Hamblen County Mayor Bill Brittain and every County Commissioner will say (I hope) that they believe in open and transparent government.
The local media says that it supports open and transparent government, running editorials every March supporting "Sunshine Week," a statewide celebration of Tennessee's Open Meetings and Open Records Acts.
After the January 14, 2016, commission meeting, I received information that Mayor Brittain had told the individual taping the meeting to cut the camera off during the portion of the meeting when public comments were made. I was very concerned about this, and I explained what I knew about this censorship to the commission at its February 18, 2016, commission meeting.
The video shows Mayor Brittain admitting that he asked the individual taping the January 14, 2016, commission meeting to censor the taping of that meeting by turning the camera off during the public comments portion of that meeting.
Commissioner Johnny Walker asks if Brittain has the authority to direct that the camera be cut off during public comments. Walker then asks Brittain why he ordered the editing of the tape. Brittain responds: "I thought that it was in the best interest of the meeting." Walker responds: "That portion of the meeting is not important? I didn't hear you."
Commission Chairman Rick Eldridge then states that removing public comments from the tape of the public meeting was some sort of "compromise." Eldridge does not state who was involved in the "compromise," when discussions about the taping/censorship occurred, or when the "compromise" was voted upon.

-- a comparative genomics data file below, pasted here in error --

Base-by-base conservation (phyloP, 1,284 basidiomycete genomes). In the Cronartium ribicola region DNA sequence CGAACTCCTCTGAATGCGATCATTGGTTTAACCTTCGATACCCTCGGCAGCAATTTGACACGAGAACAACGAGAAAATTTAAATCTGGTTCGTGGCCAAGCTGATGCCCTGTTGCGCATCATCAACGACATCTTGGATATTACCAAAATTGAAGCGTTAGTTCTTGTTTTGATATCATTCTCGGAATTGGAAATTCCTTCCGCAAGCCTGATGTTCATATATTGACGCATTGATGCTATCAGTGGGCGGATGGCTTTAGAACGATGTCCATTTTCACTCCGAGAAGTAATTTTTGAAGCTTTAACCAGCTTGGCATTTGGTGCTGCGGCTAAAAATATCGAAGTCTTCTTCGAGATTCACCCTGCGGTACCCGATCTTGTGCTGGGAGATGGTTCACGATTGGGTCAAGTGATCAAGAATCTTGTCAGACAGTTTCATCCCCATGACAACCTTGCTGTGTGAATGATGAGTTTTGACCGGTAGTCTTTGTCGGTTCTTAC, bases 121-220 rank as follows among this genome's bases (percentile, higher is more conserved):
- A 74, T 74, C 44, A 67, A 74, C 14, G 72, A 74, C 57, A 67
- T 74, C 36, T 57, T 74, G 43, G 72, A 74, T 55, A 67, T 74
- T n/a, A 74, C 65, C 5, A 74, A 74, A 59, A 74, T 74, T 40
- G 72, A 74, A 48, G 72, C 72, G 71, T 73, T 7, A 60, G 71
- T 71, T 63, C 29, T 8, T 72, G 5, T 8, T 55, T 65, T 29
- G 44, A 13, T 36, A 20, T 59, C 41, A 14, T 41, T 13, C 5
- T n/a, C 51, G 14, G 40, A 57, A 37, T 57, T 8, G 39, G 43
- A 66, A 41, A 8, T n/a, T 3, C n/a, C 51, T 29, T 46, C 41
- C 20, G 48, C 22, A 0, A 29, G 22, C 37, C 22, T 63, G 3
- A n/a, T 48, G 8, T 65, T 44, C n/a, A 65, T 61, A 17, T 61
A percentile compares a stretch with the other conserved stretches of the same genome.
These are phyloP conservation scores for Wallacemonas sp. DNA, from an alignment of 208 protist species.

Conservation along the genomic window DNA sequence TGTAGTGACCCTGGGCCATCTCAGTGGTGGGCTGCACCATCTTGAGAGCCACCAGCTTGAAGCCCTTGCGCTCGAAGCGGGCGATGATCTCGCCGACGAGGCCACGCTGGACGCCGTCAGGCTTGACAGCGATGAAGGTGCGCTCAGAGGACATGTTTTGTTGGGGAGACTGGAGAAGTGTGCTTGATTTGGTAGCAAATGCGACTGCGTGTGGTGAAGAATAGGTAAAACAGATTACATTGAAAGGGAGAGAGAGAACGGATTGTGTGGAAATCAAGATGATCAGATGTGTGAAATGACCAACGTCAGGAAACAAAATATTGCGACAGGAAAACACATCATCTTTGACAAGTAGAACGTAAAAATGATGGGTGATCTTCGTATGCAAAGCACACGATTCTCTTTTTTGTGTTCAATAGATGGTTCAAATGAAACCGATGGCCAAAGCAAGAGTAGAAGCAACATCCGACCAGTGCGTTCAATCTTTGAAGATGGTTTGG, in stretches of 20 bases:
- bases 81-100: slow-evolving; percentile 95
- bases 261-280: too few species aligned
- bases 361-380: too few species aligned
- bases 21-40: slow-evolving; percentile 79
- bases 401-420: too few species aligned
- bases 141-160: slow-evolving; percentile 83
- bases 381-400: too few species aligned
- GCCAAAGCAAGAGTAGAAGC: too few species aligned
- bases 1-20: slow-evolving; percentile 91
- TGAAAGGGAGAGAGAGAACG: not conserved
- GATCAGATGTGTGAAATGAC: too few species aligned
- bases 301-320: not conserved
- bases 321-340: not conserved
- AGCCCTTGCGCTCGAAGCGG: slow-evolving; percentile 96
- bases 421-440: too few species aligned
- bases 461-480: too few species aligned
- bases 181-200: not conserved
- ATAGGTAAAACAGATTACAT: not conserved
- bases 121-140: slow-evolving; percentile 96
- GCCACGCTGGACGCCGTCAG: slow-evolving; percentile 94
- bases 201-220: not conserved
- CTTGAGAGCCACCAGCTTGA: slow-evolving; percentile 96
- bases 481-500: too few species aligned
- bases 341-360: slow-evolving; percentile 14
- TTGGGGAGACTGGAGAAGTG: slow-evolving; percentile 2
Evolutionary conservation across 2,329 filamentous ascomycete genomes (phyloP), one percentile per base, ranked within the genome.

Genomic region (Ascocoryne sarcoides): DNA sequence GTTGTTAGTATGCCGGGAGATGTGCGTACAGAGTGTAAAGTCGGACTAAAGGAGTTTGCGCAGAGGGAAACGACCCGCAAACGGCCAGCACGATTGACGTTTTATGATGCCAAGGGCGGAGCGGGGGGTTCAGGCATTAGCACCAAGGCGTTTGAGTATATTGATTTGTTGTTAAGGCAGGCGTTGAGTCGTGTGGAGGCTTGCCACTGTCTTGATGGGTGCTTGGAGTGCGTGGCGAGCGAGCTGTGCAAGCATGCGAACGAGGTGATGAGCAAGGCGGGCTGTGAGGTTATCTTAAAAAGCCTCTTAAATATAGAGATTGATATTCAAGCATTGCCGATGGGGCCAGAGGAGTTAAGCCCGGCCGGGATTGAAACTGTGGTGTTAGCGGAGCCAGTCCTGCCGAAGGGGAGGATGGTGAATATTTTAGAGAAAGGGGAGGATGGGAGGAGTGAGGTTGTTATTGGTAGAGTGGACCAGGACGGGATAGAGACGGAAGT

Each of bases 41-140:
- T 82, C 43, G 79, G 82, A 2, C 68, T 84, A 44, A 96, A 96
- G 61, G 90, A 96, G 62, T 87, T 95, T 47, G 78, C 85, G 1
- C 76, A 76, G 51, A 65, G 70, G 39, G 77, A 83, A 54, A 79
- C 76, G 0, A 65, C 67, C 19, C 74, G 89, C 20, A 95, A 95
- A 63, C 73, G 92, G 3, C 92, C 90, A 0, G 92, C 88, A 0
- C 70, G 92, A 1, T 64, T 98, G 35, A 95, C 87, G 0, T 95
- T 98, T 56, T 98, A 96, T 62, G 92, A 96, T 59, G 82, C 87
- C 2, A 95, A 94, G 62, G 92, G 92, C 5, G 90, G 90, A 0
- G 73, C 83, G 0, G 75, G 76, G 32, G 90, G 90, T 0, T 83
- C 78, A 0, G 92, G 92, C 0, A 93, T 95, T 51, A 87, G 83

Why is this commission secretly agreeing to some sort of "compromise" to censor the tapes of its public meetings to edit public comments out of the tapes? This type of censorship and editing of a public meeting is something you would only expect to hear about in a third-world country.
What is it about a three-minute comment by a citizen that terrifies the mayor and at least some county commissioners to the point that they secretly reach an agreement outside of a public meeting to censor public comments out of the official tape of a public meeting of the Commission?
SOME HISTORY BEHIND THE TAPING OF COUNTY COMMISSION MEETINGS:
Hamblen County Commission meetings have been taped for the past 13 years.
When I ran for county commission in 2002, taping and airing public meetings was a key part of my platform.
Upon taking office in September 2002, newly-elected Commissioner Nancy Phillips and I pushed for the taping. Ms. Phillips took the lead in working with Charter to get cameras and related equipment donated. She and I obtained a local donation of microphones, a soundboard, and related equipment.
For nearly 13 years, the entire meeting was taped from start to finish, including public comments which were and still are part of each meeting. The local cable providers then aired the tape of the entire meeting on the local PEG (public, education, and government) channel(s).
Sometimes I agreed with a citizen making a public comment. Sometimes I disagreed. I never attempted to restrict a citizen's right to speak, nor did I ever propose secretly or openly that the tapes of commission meetings be edited to remove public comments by anyone.